WINTHROP — Downtown Winthrop was a destination for shoppers on Saturday, showcasing a community’s commitment to buying local that downtown shop owners said has allowed them to flourish through the pandemic.

The Art Walk Shop & Studio, owned by 19-year-old Winslow potter Nick Shelton, celebrated its grand opening as dozens of shoppers stopped into a number of businesses on Main Street. Owners of downtown businesses have reported strong support during the pandemic, even as some sections of the country and state struggle.

Many areas of the country have been dealing with adverse economic effects from the pandemic. The Associated Press reported earlier this month that more than 22 million jobs were lost after the pandemic struck in March, and about half of those have returned.

The Portland Press Herald reported in October that state economists are working to forecast the state’s economic recovery. Some signs have pointed to a better-than-expected recovery in Maine. In the spring, the Legislature’s Revenue Forecasting Committee predicted the state would end its budget year $200 million in the red, but in September that was revised to a $90 million shortfall. State revenue was also expected to drop, about $1.3 billion over the next three years according to the same committee’s August forecast, but sales data through the summer have shown promising spending patterns.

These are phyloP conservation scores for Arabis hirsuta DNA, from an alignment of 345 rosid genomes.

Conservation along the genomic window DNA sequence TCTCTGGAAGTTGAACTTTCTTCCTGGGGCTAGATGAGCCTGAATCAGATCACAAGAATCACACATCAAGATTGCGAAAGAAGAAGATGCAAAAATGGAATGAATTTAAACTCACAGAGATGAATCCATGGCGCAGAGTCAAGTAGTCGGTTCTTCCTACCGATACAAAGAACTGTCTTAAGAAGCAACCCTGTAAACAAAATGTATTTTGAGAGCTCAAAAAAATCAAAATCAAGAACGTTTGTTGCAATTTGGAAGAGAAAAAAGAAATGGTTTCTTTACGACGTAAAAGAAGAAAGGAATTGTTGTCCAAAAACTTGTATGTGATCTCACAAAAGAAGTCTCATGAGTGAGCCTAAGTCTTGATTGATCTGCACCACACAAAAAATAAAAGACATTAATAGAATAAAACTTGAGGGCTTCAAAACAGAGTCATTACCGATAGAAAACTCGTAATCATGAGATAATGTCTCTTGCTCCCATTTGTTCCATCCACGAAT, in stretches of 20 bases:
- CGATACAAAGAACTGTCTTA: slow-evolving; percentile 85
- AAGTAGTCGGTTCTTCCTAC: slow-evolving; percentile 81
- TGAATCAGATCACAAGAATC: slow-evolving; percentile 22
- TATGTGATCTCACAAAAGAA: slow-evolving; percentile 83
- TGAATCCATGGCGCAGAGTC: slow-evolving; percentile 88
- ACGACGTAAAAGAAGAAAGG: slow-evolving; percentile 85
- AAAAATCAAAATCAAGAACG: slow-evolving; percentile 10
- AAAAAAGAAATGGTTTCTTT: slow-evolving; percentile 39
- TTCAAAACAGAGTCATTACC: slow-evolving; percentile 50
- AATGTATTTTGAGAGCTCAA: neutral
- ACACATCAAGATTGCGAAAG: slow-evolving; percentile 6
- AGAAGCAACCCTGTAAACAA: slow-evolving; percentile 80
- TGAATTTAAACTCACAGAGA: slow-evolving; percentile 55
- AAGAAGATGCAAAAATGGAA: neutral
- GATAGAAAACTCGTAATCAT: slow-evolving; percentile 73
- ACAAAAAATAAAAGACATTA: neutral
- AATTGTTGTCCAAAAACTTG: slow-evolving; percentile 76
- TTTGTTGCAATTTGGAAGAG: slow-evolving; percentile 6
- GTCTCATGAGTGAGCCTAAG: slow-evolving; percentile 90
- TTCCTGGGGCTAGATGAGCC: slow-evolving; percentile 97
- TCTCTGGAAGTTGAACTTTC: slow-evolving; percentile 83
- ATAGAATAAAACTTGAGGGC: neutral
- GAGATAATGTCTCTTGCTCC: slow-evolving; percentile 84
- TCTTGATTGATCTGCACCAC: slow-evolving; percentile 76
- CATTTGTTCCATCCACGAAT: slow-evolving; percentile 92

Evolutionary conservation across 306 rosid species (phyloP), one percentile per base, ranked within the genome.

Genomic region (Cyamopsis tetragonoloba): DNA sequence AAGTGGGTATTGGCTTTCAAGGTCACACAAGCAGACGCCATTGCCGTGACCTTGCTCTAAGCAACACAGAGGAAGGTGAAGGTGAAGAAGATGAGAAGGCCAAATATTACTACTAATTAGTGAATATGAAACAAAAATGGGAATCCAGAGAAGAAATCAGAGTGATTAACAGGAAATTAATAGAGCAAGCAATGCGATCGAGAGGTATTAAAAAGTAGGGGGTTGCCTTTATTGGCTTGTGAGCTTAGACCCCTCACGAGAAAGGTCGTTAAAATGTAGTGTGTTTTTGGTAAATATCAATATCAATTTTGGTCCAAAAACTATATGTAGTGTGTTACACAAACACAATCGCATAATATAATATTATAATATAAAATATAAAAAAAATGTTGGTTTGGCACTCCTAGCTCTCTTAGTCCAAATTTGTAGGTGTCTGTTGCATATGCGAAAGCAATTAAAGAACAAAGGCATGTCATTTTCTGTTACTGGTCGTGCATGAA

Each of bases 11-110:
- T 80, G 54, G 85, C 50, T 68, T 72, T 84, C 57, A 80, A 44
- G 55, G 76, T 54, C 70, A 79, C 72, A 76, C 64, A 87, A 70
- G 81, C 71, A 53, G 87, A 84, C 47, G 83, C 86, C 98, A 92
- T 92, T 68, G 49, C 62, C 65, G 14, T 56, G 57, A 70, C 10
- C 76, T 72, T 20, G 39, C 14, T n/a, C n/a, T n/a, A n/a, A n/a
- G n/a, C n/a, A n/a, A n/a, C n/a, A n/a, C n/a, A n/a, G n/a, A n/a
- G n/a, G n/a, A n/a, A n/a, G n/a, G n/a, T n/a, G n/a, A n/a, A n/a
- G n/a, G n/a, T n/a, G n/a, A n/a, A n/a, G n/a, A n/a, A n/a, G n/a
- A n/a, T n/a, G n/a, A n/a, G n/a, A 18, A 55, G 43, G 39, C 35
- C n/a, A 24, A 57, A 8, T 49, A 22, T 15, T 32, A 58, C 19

In Winthrop, Shelton’s business at 121 Main St. also held a ribbon cutting for its grand opening. Shelton said work began on the business before the pandemic set in, so restrictions and other effects were not really a factor in deciding to open up. Shelton gained an interest in pottery after earning badges in the Boy Scouts and traveling to Egypt as part of a trip from the Make-a-Wish foundation after being diagnosed with cancer as a child. Now, his pottery stands in his own shop with numerous other local craftspeople.

Shelton said being a young business owner is “kind of scary,” but he was encouraged by the number of shoppers cycling through downtown Winthrop on Saturday.


“Today has been the busiest,” he said. “It feels good that this many people want to come out and support local businesses.”